CHIPLEY - A lawsuit filed in U.S. District Court on Thursday alleges the Washington County Clerk of Court's Office violated the First and Fourteenth Constitutional Amendments by deleting comments and blocking access to the office's Facebook page, which the clerk's office suspended in October 2016.
The suit, filed by attorney Tiffany R. Cruz of Tallahassee on behalf local attorney Michelle Jordan, names Clerk of Court Lora C. Bell and Clerk Executive Assistant Shawna Faison as defendants in both their individual and official capacities.
The complaint alleges Clerk Bell and Faison violated the First Amendment by deleting comments from the page that criticized the office and violated the Fourteenth by banning users from the page - which had no guidelines or policies publicly available - "without due process."
Jordan, whose twin sister, Stephanie Blankenship was Bell's opponent in the 2016 Clerk of Court election, used her own personal Facebook page in September 2016 to criticize the clerk's office's hiring practices, chronicling a summary of a public records request she made to the clerk's office, as well as the clerk's office response.
According to the lawsuit's complaint, the clerk's office made a statement on its official Facebook page addressing the post on Jordan's personal social media in an effort to "correct misleading information being shared on social media."
Jordan then commented directly on the clerk's office post, recapping the post on her personal page.
The complaint states that a few minutes later, Jordan discovered her comment had been deleted and later discovered she had been banned from the page.
This is not the first time a lawsuit has been filed regarding the Clerk of Court's Facebook page. The office reached a $10,000 settlement agreement last November in a federal lawsuit that alleged the Washington County Clerk of Court’s office violated civil rights following a controversial social media post in October 2016 - a post that led to the eventual suspension of the social media page by the clerk's office.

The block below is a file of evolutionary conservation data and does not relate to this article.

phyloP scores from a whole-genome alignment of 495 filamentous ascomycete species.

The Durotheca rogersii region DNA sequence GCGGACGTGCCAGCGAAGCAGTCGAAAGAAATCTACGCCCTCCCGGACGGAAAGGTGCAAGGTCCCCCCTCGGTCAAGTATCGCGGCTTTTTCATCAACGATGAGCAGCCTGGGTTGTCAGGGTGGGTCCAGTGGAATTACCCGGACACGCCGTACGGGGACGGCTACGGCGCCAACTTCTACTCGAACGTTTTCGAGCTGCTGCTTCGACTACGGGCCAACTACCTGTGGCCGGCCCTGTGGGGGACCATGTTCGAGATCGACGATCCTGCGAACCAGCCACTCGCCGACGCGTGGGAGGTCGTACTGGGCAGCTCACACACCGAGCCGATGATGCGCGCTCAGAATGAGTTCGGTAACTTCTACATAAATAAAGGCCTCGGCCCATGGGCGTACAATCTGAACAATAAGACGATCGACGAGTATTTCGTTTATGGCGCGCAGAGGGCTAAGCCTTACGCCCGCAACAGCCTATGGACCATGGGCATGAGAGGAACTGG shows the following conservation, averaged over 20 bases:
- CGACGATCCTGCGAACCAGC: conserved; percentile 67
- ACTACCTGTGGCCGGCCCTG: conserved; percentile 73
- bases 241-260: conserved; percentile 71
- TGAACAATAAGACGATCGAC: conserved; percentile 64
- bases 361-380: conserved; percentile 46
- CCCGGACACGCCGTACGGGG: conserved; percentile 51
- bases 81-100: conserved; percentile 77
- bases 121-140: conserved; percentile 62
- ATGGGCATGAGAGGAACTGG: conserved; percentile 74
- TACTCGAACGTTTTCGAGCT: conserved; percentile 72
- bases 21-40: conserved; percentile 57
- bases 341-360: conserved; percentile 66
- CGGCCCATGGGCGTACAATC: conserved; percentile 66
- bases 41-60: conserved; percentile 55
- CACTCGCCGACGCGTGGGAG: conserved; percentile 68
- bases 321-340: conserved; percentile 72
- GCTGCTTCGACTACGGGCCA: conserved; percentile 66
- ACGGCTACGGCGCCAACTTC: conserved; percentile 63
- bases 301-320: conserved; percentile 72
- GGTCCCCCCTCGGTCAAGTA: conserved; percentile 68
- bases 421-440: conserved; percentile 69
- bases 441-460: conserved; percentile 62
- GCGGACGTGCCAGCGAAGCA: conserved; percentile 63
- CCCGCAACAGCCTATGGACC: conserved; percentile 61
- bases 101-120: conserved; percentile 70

Settled last November, that lawsuit was filed by an area resident who stated her rights were violated when she was banned from that same Facebook page after she posted a comment objecting to a photo on the site.
That suit also led to a secondary lawsuit for unlawful withholding of public records after the clerk's office asserted a complete history of Facebook posts requested by attorneys in a public records request, were unavailable. The clerk’s office ultimately agreed to a settlement of $750 in the public records suit.
The new lawsuit filed on Jordan's behalf references the same controversial post that led to the $10,000 settlement.
The new complaint states any negative comments were deleted "as quickly as they were posted."
"A Clerk of the Circuit Court is only authorized to exercise powers for a public purpose; therefore the creation of a Facebook page by the Clerk must be for public and not private purpose," reads the complaint. "… At the very least, the clerk created a limited public form in that she posted carious topics of public concern to the Facebook page and thereafter permitted … discussion by public users on those topics as long as the interactions and discussions were 'positive'. Specifically, … the clerk allowed at least seven positive comments after Jordan's comment was deleted on their [September 9] post. The clerk even responded to a particularly positive comment after Jordan's comment had been deleted by saying, 'Thank you, Connie for speaking the truth on our behalf. We love and appreciate you.' The clerk's decision to delete Jordan's critical comment but to allow positive comment on the same post constitutes prohibited viewpoint discrimination. The clerk, acting in her official capacity operating the official Facebook page, may not discriminate against political commentary critical of her official conduct."
The complaint also points out Jordan's post contained no profanity, or language that could be construed as obscene or insulting and is asking that a jury be empaneled to decide the facts in the case.
"By allowing some comments to be posted to the official Facebook page but deleting others, in particular those comments which were critical of the clerk's official conduct and actions under color of law, and further by banning those Facebook users, like Jordan, [Bell and Faison] have arbitrarily and without statutory or other authority suppressed one of the most sacred forms of free speech - speech that is critical of government."
The Washington County Clerk's Office states it has not yet officially received a summons and therefore cannot yet comment on the allegations.